See also: The Five Best Bald Actors on DFW Stages
The circle of life for Dallas Summer Musicals is to find big shows based on popular movies and bring them back to the Music Hall at Fair Park season after season. Why else would they book return visits of The Lion King and Mary Poppins among the seven shows just announced for 2013? Six of the seven shows were derived from films (two by Disney); three shows have been here before. The final production this season is the national tour of The Addams Family, based on the 1960s TV comedy, running during the State Fair of Texas this fall.
Here's what's coming next year:
Catch Me if You Can, February 12-24, 2013: Based on the 2002 movie starring Leonardo DiCaprio, the musical presents the true-life exploits of young Frank Abagnale Jr., a con man who masqueraded as an airline pilot, doctor and lawyer before serving prison time for fraud. He was sprung early to go to work for the FBI, helping them bust guys like him. The Broadway production ran only seven months and got so-so reviews, but won a Best Actor in a Musical Tony for star Norbert Leo Butz (who won't be in the cast coming here).
Mary Poppins, March 20-30: A second visit to the Music Hall at Fair Park for this one. Spoonful of sugar? This kid-friendly show is so full of sweet stuff, it'll make your teeth itch.
Wicked, April 10-May 5: DSM chief Michael Jenkins swears this is the most requested musical in his poll of patrons. So he's hauling back the witches, Munchkins and flying monkeys for a fourth go-round. It is one of the great Broadway hits (it's still running there). If you saw any of the previous tours that came to Dallas, you'd have seen actress Stephanie J. Block, now a big Broadway star (she's prepping the New York revival of The Mystery of Edwin Drood), as Elphaba, and Smash star Megan Hilty as Glinda.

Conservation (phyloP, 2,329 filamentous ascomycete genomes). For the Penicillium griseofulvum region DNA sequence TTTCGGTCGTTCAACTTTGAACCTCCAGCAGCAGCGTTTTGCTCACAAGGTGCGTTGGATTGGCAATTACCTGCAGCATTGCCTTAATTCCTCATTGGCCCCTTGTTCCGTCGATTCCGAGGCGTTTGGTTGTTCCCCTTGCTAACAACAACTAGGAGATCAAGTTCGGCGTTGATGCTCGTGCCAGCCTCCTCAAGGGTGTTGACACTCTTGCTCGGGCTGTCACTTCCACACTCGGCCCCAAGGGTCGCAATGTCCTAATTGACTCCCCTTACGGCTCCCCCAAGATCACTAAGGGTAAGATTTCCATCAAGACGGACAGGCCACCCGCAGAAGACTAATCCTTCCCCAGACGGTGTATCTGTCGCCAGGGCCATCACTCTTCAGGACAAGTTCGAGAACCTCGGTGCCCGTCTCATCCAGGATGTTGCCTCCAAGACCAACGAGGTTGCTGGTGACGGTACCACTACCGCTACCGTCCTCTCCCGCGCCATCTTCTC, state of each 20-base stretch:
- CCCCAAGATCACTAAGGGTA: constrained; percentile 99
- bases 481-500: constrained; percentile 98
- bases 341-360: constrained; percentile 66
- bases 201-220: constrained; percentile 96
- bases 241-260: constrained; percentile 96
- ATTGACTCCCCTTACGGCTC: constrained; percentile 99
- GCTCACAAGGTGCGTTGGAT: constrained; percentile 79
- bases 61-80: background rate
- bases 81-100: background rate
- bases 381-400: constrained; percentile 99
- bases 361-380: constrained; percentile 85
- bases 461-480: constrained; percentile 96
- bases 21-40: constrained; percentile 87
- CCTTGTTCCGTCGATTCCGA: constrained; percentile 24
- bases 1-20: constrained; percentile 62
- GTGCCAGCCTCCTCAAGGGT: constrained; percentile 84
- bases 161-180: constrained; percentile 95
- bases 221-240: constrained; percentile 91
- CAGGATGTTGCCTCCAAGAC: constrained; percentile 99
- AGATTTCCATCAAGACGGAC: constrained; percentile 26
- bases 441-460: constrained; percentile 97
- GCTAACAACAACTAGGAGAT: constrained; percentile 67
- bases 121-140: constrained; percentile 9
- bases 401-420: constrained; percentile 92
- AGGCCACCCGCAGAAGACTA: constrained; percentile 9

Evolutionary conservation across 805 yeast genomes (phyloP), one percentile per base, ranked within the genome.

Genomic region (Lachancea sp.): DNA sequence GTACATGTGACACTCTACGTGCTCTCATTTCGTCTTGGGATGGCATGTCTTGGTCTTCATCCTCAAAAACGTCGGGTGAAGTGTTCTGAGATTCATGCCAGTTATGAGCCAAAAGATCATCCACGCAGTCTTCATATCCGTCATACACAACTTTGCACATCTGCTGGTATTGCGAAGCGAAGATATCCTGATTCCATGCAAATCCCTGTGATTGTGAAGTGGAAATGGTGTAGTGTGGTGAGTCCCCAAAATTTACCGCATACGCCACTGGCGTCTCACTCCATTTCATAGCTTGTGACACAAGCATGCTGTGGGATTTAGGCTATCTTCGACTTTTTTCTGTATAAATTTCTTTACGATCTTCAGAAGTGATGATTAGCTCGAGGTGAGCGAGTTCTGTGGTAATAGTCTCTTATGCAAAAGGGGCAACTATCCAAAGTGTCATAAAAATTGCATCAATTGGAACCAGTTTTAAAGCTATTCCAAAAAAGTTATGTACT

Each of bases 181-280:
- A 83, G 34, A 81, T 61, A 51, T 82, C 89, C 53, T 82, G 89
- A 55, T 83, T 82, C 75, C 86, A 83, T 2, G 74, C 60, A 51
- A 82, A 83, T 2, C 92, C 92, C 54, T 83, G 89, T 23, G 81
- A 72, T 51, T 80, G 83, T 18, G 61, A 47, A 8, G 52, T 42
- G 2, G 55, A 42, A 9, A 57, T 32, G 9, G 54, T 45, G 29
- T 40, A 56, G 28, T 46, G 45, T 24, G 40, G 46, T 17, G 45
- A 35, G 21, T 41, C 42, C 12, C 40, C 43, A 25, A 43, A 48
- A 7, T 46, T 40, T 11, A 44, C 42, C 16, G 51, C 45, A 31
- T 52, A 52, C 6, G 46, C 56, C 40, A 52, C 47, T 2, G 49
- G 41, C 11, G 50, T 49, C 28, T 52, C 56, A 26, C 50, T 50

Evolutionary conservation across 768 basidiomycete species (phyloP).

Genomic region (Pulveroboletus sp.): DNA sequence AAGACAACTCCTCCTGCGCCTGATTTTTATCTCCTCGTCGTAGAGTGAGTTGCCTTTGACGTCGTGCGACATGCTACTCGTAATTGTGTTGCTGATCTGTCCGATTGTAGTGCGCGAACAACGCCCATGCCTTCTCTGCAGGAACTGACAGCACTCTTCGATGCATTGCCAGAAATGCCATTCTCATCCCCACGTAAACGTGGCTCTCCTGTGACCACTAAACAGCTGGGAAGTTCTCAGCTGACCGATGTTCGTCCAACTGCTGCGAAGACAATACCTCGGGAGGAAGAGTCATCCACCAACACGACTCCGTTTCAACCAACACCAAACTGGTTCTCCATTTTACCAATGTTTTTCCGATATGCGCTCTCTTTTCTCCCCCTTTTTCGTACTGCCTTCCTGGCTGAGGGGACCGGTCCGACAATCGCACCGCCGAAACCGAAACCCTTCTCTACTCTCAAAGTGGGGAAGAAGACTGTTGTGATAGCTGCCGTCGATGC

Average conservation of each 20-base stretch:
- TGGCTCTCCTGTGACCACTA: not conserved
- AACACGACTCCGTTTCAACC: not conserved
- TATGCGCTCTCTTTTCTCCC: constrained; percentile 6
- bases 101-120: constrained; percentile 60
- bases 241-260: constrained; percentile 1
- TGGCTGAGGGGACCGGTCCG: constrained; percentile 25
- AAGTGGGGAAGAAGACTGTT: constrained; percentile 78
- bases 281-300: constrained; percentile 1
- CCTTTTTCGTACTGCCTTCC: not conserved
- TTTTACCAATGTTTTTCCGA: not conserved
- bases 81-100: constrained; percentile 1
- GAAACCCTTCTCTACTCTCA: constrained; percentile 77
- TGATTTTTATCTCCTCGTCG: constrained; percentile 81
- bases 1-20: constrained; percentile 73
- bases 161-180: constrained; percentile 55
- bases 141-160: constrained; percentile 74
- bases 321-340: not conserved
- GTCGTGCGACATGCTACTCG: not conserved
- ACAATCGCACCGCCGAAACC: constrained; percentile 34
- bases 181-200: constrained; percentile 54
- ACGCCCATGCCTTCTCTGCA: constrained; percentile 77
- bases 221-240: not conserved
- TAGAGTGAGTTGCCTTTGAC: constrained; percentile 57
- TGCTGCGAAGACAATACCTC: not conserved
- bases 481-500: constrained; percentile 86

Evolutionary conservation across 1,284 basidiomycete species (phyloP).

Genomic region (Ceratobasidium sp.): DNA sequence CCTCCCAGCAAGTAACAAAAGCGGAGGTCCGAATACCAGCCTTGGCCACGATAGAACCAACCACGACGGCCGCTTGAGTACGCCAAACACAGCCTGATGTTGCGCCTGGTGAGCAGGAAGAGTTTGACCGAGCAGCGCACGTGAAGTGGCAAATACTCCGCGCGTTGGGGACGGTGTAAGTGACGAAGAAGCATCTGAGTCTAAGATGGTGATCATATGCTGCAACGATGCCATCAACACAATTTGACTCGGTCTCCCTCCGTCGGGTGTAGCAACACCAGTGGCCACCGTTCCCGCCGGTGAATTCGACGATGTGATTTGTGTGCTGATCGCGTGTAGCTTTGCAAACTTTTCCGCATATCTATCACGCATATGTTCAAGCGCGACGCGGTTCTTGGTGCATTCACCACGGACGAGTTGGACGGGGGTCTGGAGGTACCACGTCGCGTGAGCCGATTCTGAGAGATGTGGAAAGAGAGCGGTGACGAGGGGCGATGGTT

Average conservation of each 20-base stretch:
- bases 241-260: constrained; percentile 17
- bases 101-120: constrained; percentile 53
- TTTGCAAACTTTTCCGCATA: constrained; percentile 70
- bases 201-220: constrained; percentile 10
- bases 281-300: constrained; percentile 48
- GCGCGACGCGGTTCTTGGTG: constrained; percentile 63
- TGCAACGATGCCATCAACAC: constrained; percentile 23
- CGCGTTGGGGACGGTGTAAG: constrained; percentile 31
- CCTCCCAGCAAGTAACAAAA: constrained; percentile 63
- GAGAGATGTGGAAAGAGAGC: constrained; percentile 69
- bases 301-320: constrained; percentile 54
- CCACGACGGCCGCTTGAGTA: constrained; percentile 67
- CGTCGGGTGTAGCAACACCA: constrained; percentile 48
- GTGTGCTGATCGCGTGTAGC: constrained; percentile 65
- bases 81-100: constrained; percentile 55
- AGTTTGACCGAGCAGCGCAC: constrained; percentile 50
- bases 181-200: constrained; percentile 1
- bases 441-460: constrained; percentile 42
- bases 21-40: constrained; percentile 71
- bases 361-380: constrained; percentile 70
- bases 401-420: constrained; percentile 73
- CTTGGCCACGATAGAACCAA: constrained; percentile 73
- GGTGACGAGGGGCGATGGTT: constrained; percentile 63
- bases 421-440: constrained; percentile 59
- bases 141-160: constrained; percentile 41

Priscilla Queen of the Desert, The Musical, May 14-26. Based on the 1994 indie film about three drag performers and the pink bus, nicknamed Priscilla, they drive across the Australian outback, this musical is the new Mamma Mia! - light on plot and packed with bouncy pop and disco tunes including "It's Raining Men," "Material Girl," "Colour My World," "I Will Survive" and "MacArthur Park." Dallas Summer Musicals and Bette Midler (among others) co-produced it for Broadway, where it ran for a year, after a two-year run in London and a preview run in Toronto. The national tour will include the $2.3 million bus used on the Broadway stage.
Sister Act: A Divine Musical Comedy, June 4-16: Another musical spawned from an old hit movie - the one that had Whoopi Goldberg going into hiding in a convent, where she taught the resident penguins to sing Motown - with an original score by Beauty and the Beast composer Alan Menken.
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Flashdance, The Musical, June 25-July 7. Not to be confused with Flashdance, the ripped-sweatshirt-trend-causing movie from 1983. This one hasn't been to Broadway yet. If the national tour sells tickets, it might go there after it plays here. The cheerleader musical Bring It On did that successfully this year.
The Lion King, October 2-20: Gorgeous puppets, elaborate masks, fabulous choreography and a decent score by Elton John and Tim Rice keep this one evergreen. It's at least the second time this show's come to Dallas. Maybe the third.
Final word: Given the lag time between movies and Broadway productions, in around 2033 you'll see musical versions of The Help (oh, please), Rango and The Hangover.
For season subscriptions to Dallas Summer Musicals, call 214-346-3300 or go to www.dallassummermusicals.org.